GLINT is an exhibition that showcases the works (in forms of glass and print) of four printmakers and four glass artists that have worked together over two months in the studios of Megalo Print Studio and Canberra Glassworks. The exhibition includes experimental tests and shows the development of artworks, as well as the finished form. The artists experimented with different colours – natural dyes and manufactured pigments, with different ways of projecting images onto different mediums.
As you enter the exhibition, one of the first artworks to capture your attention is Ben Rak’s works. Rak is a printmaker, but in this exhibition he has used glass as a medium through which he showcases his graphic skill and creative concepts.
Images of apartments and houses in Sydney are sandblasted onto clear glass blocks and sheets, symbolising the current fashion of living in “glass cubes” – open to public gaze. Some of his work is pictured below.
The standout work – which anyone who has been to the Glassworks will recognise – is of course, Mushrooms by Emilie Patteson (a Canberra glass artist) and Annika Romeyn (a print maker who studied Fine Arts in the United States). The two paired up as part of the artist-in-residency at Canberra Glassworks, and their thoughts and artistic values overlapped and fused together to form the incredible “magic mushroom” pieces. “Mushrooms” is inspired by a bunch of mushrooms initially found in a patch outside Megalo Print Studio, which captured both artists’ attention, and inevitably lead to the awe-inspiring glass works and prints, some of which are captured below.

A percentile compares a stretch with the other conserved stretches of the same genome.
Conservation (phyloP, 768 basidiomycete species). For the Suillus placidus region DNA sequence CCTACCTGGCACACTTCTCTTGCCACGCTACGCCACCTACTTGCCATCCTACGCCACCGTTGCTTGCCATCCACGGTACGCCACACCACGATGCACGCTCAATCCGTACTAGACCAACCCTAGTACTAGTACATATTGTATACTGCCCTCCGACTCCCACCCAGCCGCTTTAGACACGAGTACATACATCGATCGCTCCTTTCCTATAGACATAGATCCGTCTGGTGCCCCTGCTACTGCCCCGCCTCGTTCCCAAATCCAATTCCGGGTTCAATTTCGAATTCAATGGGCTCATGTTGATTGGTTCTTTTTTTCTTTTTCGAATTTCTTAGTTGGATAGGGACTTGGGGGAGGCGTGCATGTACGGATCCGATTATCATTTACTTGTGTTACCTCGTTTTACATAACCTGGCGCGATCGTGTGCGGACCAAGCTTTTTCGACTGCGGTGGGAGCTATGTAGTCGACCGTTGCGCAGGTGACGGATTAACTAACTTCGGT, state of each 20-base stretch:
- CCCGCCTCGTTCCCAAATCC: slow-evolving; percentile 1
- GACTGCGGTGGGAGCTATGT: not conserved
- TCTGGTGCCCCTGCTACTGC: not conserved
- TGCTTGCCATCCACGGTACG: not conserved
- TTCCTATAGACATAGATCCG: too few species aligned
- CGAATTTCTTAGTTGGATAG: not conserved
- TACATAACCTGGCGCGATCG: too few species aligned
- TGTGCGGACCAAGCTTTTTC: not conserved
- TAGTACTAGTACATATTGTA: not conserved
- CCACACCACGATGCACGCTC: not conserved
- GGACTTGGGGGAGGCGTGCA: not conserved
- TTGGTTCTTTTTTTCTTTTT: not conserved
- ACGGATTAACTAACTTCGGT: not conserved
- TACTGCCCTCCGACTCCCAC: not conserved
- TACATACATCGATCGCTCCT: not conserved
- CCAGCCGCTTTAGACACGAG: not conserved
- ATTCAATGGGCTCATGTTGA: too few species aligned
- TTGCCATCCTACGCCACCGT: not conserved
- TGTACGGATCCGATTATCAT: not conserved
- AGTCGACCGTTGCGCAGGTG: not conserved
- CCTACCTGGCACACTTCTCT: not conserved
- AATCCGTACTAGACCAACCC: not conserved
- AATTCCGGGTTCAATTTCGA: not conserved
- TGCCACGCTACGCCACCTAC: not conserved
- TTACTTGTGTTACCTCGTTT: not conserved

Emilie Patteson and Annika Romeyn, Mushrooms
GLINT showcases the astonishing collaborative works of eight print and glass artists. The ones talked about above are only by three of the eight artists – if these interest you, you won’t believe how phenomenal the other pieces in the exhibition are! Go and check out the very modern, hands-on artworks at Canberra Glassworks before the 3rd of August 2014.
GLINT is on show at Canberra Glassworks from the 2nd of July 2014 until the 3rd of August 2014. For more information, visit canberraglassworks.com.
- Emma Sinn
LIMOUSINE - MAGIC HANDS (VIDEO REVIEW)
Release: July 16, 2014
Prior to the release of their debut album Let Me Hold You While You Fail, Melbourne duo Magic Hands have released a music video for the brand new single Limousine.
Written and recorded by Alex Badham and Lucy Roleff, Limousine's soft synths draw similar sounds to that of The XX, London Grammar and Big Scary, featuring simple vocals and a dark lyrical aesthetic comparable to that of teen pop sensation Lorde. Lyrics such as, “I want to be in the back of a Limousine” suggests the ongoing seek for fame and money associated and expected to come with the music industry.
The video directed by Magic Hands’ own, Alex Badham creates an armature dance audition with dark and gloomy vibes, also similar to that in the video for Lorde’s hit Royals. Dancers Hana Dawson and Jack Traylen move in perfect synch and time to the musical composition that develops an extra sense of compassion. A sudden turn of events in the clip, help to truly unveil the darkness and gore involved with the seek for fame, both in the music industry and out of it.
Limousine features soft relaxed sounds paired with soft relaxed images to create a more than ordinary music video.
- Natalia Scally